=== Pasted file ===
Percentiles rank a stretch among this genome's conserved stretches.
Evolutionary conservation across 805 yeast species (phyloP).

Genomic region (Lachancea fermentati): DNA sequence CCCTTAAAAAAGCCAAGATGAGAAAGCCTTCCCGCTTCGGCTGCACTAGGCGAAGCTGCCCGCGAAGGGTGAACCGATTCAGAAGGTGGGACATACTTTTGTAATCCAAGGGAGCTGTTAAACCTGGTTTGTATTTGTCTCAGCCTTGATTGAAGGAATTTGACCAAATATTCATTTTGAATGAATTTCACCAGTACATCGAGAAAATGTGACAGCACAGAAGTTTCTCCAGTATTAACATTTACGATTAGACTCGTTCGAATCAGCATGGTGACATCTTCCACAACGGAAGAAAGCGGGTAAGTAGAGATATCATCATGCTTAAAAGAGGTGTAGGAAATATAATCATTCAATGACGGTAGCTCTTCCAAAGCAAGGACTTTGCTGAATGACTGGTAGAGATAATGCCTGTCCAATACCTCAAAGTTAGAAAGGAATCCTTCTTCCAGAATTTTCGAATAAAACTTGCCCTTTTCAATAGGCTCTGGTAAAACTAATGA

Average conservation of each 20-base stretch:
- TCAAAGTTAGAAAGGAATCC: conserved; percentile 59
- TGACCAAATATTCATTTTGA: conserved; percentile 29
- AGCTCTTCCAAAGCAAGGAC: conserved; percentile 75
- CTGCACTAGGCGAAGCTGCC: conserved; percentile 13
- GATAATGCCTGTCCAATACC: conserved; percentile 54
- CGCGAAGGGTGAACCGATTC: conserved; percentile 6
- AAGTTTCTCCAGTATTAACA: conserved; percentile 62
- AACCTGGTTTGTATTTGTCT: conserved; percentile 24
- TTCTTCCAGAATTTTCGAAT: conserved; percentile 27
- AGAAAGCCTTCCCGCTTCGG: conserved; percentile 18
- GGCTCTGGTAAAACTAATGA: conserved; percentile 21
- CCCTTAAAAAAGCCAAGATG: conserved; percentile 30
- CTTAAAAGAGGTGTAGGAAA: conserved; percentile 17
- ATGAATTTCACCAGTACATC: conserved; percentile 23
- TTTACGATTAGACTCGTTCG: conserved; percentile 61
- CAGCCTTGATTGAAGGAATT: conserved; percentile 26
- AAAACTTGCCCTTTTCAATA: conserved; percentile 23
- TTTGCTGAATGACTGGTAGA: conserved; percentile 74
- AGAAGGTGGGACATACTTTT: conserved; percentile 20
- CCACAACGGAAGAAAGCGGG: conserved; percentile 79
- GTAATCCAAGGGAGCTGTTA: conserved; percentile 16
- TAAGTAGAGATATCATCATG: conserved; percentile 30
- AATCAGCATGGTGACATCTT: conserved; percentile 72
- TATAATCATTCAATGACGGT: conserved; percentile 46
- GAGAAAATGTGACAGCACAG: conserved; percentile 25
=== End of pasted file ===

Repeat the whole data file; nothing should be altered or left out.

Percentiles rank a stretch among this genome's conserved stretches.
Evolutionary conservation across 805 yeast species (phyloP).

Genomic region (Lachancea fermentati): DNA sequence CCCTTAAAAAAGCCAAGATGAGAAAGCCTTCCCGCTTCGGCTGCACTAGGCGAAGCTGCCCGCGAAGGGTGAACCGATTCAGAAGGTGGGACATACTTTTGTAATCCAAGGGAGCTGTTAAACCTGGTTTGTATTTGTCTCAGCCTTGATTGAAGGAATTTGACCAAATATTCATTTTGAATGAATTTCACCAGTACATCGAGAAAATGTGACAGCACAGAAGTTTCTCCAGTATTAACATTTACGATTAGACTCGTTCGAATCAGCATGGTGACATCTTCCACAACGGAAGAAAGCGGGTAAGTAGAGATATCATCATGCTTAAAAGAGGTGTAGGAAATATAATCATTCAATGACGGTAGCTCTTCCAAAGCAAGGACTTTGCTGAATGACTGGTAGAGATAATGCCTGTCCAATACCTCAAAGTTAGAAAGGAATCCTTCTTCCAGAATTTTCGAATAAAACTTGCCCTTTTCAATAGGCTCTGGTAAAACTAATGA

Average conservation of each 20-base stretch:
- TCAAAGTTAGAAAGGAATCC: conserved; percentile 59
- TGACCAAATATTCATTTTGA: conserved; percentile 29
- AGCTCTTCCAAAGCAAGGAC: conserved; percentile 75
- CTGCACTAGGCGAAGCTGCC: conserved; percentile 13
- GATAATGCCTGTCCAATACC: conserved; percentile 54
- CGCGAAGGGTGAACCGATTC: conserved; percentile 6
- AAGTTTCTCCAGTATTAACA: conserved; percentile 62
- AACCTGGTTTGTATTTGTCT: conserved; percentile 24
- TTCTTCCAGAATTTTCGAAT: conserved; percentile 27
- AGAAAGCCTTCCCGCTTCGG: conserved; percentile 18
- GGCTCTGGTAAAACTAATGA: conserved; percentile 21
- CCCTTAAAAAAGCCAAGATG: conserved; percentile 30
- CTTAAAAGAGGTGTAGGAAA: conserved; percentile 17
- ATGAATTTCACCAGTACATC: conserved; percentile 23
- TTTACGATTAGACTCGTTCG: conserved; percentile 61
- CAGCCTTGATTGAAGGAATT: conserved; percentile 26
- AAAACTTGCCCTTTTCAATA: conserved; percentile 23
- TTTGCTGAATGACTGGTAGA: conserved; percentile 74
- AGAAGGTGGGACATACTTTT: conserved; percentile 20
- CCACAACGGAAGAAAGCGGG: conserved; percentile 79
- GTAATCCAAGGGAGCTGTTA: conserved; percentile 16
- TAAGTAGAGATATCATCATG: conserved; percentile 30
- AATCAGCATGGTGACATCTT: conserved; percentile 72
- TATAATCATTCAATGACGGT: conserved; percentile 46
- GAGAAAATGTGACAGCACAG: conserved; percentile 25